North Vietnam (Hanoi, Sapa): This part of Vietnam has 4 distinct seasons and the winters can get cold. October-November is a very good time to visit as the weather is cool and dry. You get clear blue skies and you can really enjoy your cruise on the Ha Long Bay. Another period which is good is March-May (Spring). The mid months of May-September have scorching summers as well as monsoon rains which can dampen your plans – most of the Vietnam experience is outdoors.

Central Vietnam (Hoi An, Da Nang, Hue): This is a narrow region squeezed between the sea on one side and mountains on the other. January-June is the best time to visit. June-August has hot summers with plenty of humidity while November-December typically sees a lot of rain and typhoons.

South Vietnam (Ho Chi Minh City, Mekong Delta): This region experiences a tropical climate which means the best time visit is November-April. There are options for a lot of day tours from Ho Chi Minh City and having pleasant weather really helps!

Given these windows, the best option to cover Vietnam from North to South would be in the Spring window of March-May. As it was impossible for us to get long leaves from work in those months, we decided to go in November (keeping fingers crossed that we wouldn’t get bad weather in Central Vietnam).

Getting around Vietnam, Visa and Currency

To plan your travel in detail, check out our blog on Travelling in Vietnam made easy. Here is a snapshot to get you started.

You can enter the country from one of the international airports – usually the points of entry are Hanoi or Ho Chi Minh City. All the major cities are very well connected by flights, train and bus. The flights are quite cheap and make it a viable option even if you are travelling on a budget! We managed to get a flight from Hanoi to Da Nang for $30 (more on that here).

To get the Visa, you can go for one of these three methods:

  1. The old-fashioned way of getting it done through the embassy – this is also the most expensive option.
  2. Get a Visa Approval Letter – this is the cheapest option. There are many websites which offer you an approval letter for as low as $6. Do check online reviews to verify the legitimacy of these portals to avoid getting into a scam! We used Vietnam E-Visa which charged us $12 per person for a single-entry visa. Just make sure your name matches exactly on the approval letter as your passport so that you are not denied entry. On arrival at Vietnam, you need to pay the stamping fees of $25 (cash) per person.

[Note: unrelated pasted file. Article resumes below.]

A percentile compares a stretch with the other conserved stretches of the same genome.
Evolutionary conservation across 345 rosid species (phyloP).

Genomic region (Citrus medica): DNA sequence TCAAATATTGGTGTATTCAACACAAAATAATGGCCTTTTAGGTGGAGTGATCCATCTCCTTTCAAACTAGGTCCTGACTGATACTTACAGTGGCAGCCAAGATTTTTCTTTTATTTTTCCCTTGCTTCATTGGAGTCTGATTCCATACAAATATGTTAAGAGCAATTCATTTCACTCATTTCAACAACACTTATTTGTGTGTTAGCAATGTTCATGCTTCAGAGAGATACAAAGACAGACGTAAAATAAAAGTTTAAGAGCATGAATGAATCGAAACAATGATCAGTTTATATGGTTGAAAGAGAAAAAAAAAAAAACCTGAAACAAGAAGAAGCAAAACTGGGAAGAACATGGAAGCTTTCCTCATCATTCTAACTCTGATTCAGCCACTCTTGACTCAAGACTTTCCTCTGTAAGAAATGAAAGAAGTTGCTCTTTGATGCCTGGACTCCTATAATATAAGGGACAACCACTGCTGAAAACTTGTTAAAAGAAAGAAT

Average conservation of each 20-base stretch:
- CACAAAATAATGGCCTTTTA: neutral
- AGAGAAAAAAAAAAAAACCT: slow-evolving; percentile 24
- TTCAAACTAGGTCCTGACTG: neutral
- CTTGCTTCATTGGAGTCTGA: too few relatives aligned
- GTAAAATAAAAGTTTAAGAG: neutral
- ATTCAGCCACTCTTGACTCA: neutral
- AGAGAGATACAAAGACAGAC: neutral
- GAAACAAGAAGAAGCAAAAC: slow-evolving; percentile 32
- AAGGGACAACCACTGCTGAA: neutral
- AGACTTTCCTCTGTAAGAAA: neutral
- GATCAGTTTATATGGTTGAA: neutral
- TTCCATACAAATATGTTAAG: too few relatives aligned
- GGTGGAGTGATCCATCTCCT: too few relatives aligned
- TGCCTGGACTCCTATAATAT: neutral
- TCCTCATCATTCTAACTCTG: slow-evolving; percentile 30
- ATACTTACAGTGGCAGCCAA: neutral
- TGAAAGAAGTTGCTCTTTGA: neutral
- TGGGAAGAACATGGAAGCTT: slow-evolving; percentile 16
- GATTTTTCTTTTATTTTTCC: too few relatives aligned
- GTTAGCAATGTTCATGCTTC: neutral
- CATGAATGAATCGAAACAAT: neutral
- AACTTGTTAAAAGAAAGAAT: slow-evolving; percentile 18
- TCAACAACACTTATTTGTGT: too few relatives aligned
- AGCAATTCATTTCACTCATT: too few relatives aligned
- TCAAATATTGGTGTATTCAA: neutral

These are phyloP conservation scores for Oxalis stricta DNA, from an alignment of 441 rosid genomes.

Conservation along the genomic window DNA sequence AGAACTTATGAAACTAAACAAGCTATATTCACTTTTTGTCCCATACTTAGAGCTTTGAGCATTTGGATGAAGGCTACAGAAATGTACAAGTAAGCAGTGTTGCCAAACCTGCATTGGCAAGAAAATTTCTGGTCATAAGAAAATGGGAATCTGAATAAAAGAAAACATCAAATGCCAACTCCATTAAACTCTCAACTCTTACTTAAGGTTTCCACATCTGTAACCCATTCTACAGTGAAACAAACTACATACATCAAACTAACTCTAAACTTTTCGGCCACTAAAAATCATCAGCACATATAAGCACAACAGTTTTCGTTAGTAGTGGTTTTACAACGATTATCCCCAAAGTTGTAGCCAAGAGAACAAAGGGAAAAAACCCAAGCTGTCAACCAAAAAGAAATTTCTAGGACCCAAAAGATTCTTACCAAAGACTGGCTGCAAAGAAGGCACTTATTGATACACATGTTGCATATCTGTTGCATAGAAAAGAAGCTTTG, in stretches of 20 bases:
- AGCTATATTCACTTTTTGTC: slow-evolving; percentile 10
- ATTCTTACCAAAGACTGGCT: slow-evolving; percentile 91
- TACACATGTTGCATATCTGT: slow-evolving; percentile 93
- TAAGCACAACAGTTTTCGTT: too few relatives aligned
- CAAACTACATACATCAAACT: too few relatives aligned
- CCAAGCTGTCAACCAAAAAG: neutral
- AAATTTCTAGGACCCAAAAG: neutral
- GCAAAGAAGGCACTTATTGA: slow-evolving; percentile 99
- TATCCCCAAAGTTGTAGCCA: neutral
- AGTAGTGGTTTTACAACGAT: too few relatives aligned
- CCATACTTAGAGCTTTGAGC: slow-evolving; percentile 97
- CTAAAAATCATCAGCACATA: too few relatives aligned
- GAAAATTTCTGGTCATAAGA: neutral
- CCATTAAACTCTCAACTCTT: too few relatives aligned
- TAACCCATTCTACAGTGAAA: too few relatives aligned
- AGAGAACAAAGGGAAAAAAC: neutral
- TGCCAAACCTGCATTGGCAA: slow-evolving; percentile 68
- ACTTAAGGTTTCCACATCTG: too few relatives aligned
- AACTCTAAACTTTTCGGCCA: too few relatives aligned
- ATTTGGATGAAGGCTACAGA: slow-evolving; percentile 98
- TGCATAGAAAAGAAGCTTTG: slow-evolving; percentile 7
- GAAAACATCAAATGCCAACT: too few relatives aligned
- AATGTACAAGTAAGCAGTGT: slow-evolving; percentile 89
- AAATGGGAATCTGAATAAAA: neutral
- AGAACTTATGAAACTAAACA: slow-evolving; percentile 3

3. E-Visa – This option is available for a selected list of countries where you can apply online and get your e-visa for $25.

Currency: Vietnamese Dong (VND) is the currency here and 1 USD can get you ~23,000 VND. So, make sure you convert in parts or risk carrying around huge bundles of currency! Currency exchanges are available everywhere and you won’t face any problems in getting a good rate. As always, convert a small amount at the airport where you are entering which can get you to the city centre (you will get better exchange rates here).

How many days to spend in Vietnam?

This depends on which parts of the country you would like to explore. You can easily budget 5-6 days for each of North, Central and South Vietnam. We spent 10 days in Vietnam and feel this is a good enough time to explore the highlights of the country. You can easily extend this by another 5-6 days without feeling too stretched.

Our Itinerary

Day 1: Arrive at Hanoi by flight. Check-in and relax for the day.

Day 2: Morning bus to Ha Long Bay. 2D/1N cruise package – enjoy kayaking, swimming in the bay and enjoy the beautiful karst landscape.

Day 3: Morning Tai Chi class at sunrise on the boat. Transfer back to Hanoi and explore the city around Hoan Kiem lake.

Day 4: Local sightseeing at Hanoi. Hanoi is one of the best cities we’ve been to in terms of the culture, food and overall vibe – here is how we spent our weekend at Hanoi and our guide on how to make the most of it.

Day 5: Spend the morning exploring more of Hanoi and its foods. Bus to airport for our flight to Da Nang. Cab from Da Nang airport to Hoi An – explore Hoi An at night.

Day 6: Spend the day exploring the UNESCO Heritage Town of Hoi An experiencing the culture and amazing food! Read more about the magical town of Hoi An here.

Day 7: Early morning cab to Da Nang and flight to Ho Chi Minh City. Spend the day relaxing and exploring the Ben Thanh Market.

Day 8: Day trip to the Cu Chi tunnels and Cao Dai temple. In the evening, explore the area near the Skydeck in Ho Chi Minh City. The city itself does not have too much to see but is a great base location for many day trips – here’s our guide on day trips from Ho Chi Minh City.